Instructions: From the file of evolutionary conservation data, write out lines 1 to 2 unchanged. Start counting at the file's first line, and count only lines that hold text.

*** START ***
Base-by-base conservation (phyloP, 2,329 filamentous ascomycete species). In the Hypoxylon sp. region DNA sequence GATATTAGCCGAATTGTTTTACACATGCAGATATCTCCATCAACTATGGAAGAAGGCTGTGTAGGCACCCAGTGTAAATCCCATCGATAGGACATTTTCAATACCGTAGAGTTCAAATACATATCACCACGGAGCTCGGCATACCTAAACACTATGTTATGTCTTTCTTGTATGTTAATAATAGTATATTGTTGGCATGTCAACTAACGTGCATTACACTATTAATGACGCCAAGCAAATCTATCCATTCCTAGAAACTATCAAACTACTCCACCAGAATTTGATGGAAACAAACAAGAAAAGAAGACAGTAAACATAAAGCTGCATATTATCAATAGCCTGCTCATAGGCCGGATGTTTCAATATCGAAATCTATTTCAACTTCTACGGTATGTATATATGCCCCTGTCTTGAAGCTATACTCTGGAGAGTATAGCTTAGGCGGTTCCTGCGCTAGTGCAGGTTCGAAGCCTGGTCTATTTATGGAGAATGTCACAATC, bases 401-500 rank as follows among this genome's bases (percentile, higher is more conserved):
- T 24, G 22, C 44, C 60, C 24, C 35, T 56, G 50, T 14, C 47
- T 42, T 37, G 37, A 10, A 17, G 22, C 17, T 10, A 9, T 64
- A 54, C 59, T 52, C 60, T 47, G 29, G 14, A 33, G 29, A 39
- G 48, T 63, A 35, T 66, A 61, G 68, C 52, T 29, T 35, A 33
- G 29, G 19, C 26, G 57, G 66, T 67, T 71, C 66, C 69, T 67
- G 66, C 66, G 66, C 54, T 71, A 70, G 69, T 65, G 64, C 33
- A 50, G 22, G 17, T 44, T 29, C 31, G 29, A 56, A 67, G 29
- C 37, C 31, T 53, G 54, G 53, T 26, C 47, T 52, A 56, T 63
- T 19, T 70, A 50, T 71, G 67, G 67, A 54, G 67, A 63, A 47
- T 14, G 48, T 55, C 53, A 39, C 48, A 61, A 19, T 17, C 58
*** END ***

Base-by-base conservation (phyloP, 2,329 filamentous ascomycete species). In the Hypoxylon sp. region DNA sequence GATATTAGCCGAATTGTTTTACACATGCAGATATCTCCATCAACTATGGAAGAAGGCTGTGTAGGCACCCAGTGTAAATCCCATCGATAGGACATTTTCAATACCGTAGAGTTCAAATACATATCACCACGGAGCTCGGCATACCTAAACACTATGTTATGTCTTTCTTGTATGTTAATAATAGTATATTGTTGGCATGTCAACTAACGTGCATTACACTATTAATGACGCCAAGCAAATCTATCCATTCCTAGAAACTATCAAACTACTCCACCAGAATTTGATGGAAACAAACAAGAAAAGAAGACAGTAAACATAAAGCTGCATATTATCAATAGCCTGCTCATAGGCCGGATGTTTCAATATCGAAATCTATTTCAACTTCTACGGTATGTATATATGCCCCTGTCTTGAAGCTATACTCTGGAGAGTATAGCTTAGGCGGTTCCTGCGCTAGTGCAGGTTCGAAGCCTGGTCTATTTATGGAGAATGTCACAATC, bases 401-500 rank as follows among this genome's bases (percentile, higher is more conserved):
- T 24, G 22, C 44, C 60, C 24, C 35, T 56, G 50, T 14, C 47